Author Tags: Biography, Maritime
In 2004, at age 32, Ucluelet-raised journalist Eric Enno Tamm published the first biography of Ed Ricketts Beyond The Outer Shores: The Untold Odyssey of Ed Ricketts, the Pioneering Ecologist Who Inspired John Steinbeck and Joseph Campbell (Raincoast/Da Capo Press 2004), a Kiriyama Prize Notable Book in 2005.
Born in 1897, Ed Ricketts of California made three excursions to British Columbia in 1932, 1945 and 1946 to collect marine specimens as a mostly self-taught ecologist and biologist. With a small laboratory in New Monterey, California, Ricketts was close friends with the philosopher Joseph Campbell and the novelist John Steinbeck. Campbell accompanied Ricketts on his first trip to the Queen Charlotte Islands in 1932; Steinbeck modeled several characters in his fiction on Ricketts, including 'Doc' in the 1945 novel Cannery Row. Ricketts died when he was hit by a train near Cannery Row in May of 1948. At the time he and Steinbeck had been planning a trip to British Columbia to satisfy Rickett's intention to write about a book about B.C. coastal marine life to be called The Outer Shores. Rickett's first book, co-written with Jack Calvin, was about Pacific invertebrates and called Between Pacific Tides (1939). It was followed by Sea of Cortez: A Leisurely Journal of Travel and Research (1941), co-written with Steinbeck.
The son and grandson of commercial fishermen of Estonian descent, Tamm started investigating Ricketts' life as a result of his research into his own hometown. He published an article about Ricketts in the Georgia Straight in 1999, and continued his research into Ricketts' life while he spent several years living in Sweden. Whereas the relationship between Ricketts and Steinbeck was well-known, Beyond the Outer Shores provided fresh insights into the friendship between Ricketts and Campbell based on Tamm's interviews with Ricketts' son and daughter, and his girlfriend in the 1940s, Toni Jackson. Tann's history of the friendship and rivalries between Steinbeck, Campbell and Ricketts contains a section outlining the three-month voyage made by Campbell and Ricketts around the Queen Charlotte Islands in 1932 in the Grampus, a small cruising vessel. At the time Campbell was escaping the wrath of Steinbeck for cultivating an affair with Steinbeck's wife, Carol.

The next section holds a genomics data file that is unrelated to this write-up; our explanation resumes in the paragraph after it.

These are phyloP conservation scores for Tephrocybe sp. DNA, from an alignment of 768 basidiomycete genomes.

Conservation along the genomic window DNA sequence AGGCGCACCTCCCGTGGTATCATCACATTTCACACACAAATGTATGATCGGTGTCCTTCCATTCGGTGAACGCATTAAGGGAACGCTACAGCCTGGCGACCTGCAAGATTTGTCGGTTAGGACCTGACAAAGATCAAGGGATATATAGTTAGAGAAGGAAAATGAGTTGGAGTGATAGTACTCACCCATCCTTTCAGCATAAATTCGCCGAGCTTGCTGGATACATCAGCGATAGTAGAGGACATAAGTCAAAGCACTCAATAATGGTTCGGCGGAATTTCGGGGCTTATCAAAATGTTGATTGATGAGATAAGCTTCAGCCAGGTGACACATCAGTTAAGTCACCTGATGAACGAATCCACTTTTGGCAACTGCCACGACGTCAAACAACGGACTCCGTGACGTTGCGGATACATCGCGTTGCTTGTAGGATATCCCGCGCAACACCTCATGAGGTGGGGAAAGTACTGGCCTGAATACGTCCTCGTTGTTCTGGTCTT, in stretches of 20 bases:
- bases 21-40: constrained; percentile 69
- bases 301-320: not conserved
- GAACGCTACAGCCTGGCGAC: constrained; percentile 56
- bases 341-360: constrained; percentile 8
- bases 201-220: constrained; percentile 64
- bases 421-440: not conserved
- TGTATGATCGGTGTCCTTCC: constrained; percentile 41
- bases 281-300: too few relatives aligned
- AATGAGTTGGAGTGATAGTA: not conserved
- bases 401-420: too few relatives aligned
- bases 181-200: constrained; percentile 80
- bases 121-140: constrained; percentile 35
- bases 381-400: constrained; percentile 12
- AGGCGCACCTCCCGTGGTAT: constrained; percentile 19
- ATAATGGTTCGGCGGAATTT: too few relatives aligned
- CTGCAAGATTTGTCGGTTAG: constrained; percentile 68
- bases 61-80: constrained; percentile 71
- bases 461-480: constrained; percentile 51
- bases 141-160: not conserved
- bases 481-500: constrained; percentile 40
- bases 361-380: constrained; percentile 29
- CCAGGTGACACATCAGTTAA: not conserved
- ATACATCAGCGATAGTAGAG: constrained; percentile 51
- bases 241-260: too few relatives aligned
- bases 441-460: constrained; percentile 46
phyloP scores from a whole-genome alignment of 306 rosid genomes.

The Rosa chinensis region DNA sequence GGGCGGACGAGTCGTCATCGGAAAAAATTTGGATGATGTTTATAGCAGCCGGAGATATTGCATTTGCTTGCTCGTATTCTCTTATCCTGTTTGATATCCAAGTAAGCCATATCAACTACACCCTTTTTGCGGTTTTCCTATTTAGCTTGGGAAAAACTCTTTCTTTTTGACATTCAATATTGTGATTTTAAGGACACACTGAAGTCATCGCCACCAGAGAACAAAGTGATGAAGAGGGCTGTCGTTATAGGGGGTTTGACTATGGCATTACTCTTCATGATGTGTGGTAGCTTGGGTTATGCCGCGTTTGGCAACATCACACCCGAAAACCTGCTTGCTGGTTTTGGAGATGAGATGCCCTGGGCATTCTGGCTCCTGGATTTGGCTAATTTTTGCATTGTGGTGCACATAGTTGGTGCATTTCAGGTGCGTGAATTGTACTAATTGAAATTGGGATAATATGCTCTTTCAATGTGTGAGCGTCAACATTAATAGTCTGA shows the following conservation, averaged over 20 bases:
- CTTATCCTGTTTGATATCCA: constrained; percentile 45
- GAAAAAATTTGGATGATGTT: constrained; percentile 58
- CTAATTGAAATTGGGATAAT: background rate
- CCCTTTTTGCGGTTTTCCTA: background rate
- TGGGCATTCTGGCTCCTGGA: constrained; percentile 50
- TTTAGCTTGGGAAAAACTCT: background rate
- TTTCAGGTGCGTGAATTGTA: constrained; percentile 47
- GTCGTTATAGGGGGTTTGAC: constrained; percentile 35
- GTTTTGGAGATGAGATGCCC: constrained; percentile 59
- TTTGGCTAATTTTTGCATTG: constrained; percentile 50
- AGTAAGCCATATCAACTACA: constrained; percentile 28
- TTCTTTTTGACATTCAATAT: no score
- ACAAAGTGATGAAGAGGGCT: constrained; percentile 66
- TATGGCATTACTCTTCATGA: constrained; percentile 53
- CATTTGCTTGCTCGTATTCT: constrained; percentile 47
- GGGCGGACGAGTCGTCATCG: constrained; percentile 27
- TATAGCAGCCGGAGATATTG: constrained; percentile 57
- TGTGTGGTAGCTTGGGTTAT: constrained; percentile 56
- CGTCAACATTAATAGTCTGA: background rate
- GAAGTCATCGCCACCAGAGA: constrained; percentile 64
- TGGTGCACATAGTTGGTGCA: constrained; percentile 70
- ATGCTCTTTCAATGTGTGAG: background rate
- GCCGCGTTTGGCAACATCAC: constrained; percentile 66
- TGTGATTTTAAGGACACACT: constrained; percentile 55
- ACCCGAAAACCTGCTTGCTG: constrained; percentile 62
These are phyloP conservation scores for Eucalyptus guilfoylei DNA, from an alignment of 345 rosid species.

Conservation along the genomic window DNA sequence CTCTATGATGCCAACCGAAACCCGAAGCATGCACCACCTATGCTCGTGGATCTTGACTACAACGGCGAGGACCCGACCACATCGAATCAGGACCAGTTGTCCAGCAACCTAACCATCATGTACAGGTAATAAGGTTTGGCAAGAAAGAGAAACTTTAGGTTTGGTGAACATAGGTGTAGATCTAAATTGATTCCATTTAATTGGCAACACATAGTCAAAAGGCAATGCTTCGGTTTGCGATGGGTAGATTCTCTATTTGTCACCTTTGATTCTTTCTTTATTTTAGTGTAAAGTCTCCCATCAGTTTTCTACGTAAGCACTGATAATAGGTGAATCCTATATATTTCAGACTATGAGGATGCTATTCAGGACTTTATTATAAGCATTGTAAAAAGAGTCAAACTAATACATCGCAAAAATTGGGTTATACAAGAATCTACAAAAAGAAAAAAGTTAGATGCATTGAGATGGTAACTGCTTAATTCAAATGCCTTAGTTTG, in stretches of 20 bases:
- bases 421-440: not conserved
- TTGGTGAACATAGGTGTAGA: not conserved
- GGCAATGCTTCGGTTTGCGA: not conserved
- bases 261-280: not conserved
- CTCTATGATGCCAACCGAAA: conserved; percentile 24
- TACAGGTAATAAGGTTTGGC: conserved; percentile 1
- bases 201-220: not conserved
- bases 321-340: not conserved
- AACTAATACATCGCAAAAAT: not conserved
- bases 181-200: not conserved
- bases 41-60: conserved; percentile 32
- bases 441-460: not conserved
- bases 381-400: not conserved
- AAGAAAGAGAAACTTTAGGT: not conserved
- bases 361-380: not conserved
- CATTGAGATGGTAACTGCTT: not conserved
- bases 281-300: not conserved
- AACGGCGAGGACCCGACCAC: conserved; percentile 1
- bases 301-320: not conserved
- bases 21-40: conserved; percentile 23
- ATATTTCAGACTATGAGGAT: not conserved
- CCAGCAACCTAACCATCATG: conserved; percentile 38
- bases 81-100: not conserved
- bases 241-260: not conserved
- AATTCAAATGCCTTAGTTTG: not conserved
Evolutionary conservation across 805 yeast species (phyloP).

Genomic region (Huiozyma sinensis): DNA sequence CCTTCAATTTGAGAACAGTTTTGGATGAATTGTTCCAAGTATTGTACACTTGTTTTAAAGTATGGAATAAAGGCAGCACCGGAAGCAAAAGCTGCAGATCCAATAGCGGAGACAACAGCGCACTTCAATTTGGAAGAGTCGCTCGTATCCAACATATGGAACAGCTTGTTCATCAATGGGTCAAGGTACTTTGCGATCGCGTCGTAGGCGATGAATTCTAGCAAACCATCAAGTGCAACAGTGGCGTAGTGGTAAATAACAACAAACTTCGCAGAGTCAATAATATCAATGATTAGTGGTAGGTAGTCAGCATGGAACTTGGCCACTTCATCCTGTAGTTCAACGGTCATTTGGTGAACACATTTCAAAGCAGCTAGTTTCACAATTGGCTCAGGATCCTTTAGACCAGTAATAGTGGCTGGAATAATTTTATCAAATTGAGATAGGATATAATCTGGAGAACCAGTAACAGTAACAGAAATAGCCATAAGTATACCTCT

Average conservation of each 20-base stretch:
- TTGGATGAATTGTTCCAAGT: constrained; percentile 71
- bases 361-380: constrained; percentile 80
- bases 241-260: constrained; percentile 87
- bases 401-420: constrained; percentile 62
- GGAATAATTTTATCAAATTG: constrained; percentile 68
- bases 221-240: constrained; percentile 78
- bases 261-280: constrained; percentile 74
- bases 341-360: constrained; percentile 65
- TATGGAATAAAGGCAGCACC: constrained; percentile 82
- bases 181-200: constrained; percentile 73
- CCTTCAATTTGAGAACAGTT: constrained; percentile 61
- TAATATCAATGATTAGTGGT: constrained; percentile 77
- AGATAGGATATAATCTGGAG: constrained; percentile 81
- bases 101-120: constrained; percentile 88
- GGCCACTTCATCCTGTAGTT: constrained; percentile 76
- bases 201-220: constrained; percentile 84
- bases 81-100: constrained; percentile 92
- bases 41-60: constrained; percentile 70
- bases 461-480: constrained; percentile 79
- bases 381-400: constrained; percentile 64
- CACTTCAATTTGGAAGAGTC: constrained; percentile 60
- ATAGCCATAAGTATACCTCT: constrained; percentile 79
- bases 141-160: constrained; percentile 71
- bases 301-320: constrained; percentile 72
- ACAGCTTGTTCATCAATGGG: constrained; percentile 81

Tamm was employed by Ecotrust Canada when his Ricketts biography appeared.
In 1906, Baron Gustaf Mannerheim boarded the train from St. Petersburg, charged by Tsar Nicholas II to secretly collect intelligence on the Qing Dynasty’s sweeping reforms that were radically transforming China. In 2006, Eric Enno Tamm boarded that same train, intent on following in Mannerheim’s footsteps. Tamm has recounted his adventures through China and history in The Horse that Leaps through Clouds (2010). While Tamm was living in Ottawa, it received the City of Ottawa Book Award for Non-Fiction in 2011. [See article below].
Tamm has worked as Executive Director of the B.C. Coastal Community Network, Communications Director of Ecotrust Canada, and as a correspondent in Europe. His writing has appeared in Wallpaper, The Globe
and Mail, Los Angeles Times Magazine, Canadian Geographic, San Francisco Chronicle and The Toronto Star.
Beyond the Outer Shores : The Untold Odyssey of Ed Ricketts, the pioneering ecologist who inspired John Steinbeck and Joseph Campbell. (Raincoast Books, 2004). 1-55192-733-0 : $36.95.
The Horse that Leaps through Clouds: A Tale of Espionage, the Silk Road and the Rise of Modern China. (Douglas & McIntyre, 2010). 978-1-55365-269-4 : $34.95.
[BCBW 2011] "Biography" "Maritime"
The Horse that Leaps Through Clouds
Press release 2011
Vancouver, BC – November 1, 2011. Douglas & McIntyre is delighted to announce that Eric Enno Tamm’s The Horse that Leaps Through Clouds: A Tale of Espionage, the Silk Road and the Rise of Modern China (Douglas & McIntyre, 978-1-55365-269-4, $34.95) has won the 2011 Ottawa Book Award and a $7,500 prize. This literary prize recognizes published books of literary excellence, written by authors residing in Ottawa.
The Horse that Leaps Through Clouds offers a riveting and cautionary tale about the breathtaking rise of China. On July 6, 1906, Baron Gustaf Mannerheim boarded the midnight train from St. Petersburg, charged by Czar Nicholas II to secretly collect intelligence on the Qing Dynasty’s sweeping reforms that were radically transforming China. The last czarist agent in the so-called Great Game, Mannerheim chronicled almost every facet of China’s modernization, from education reform and foreign investment to Tibet’s struggle for independence. On July 6, 2006, writer Eric Enno Tamm boards that same train, intent on following in Mannerheim’s footsteps. Initially banned from China, Tamm devises a cover and retraces Mannerheim’s route across the Silk Road, discovering both eerie similarities and seismic differences between the Middle Kingdoms of today and a century ago. Along the way, Tamm offers piercing insights into China’s past that raise troubling questions about its future and overall his quest turns out to be a cautionary tale.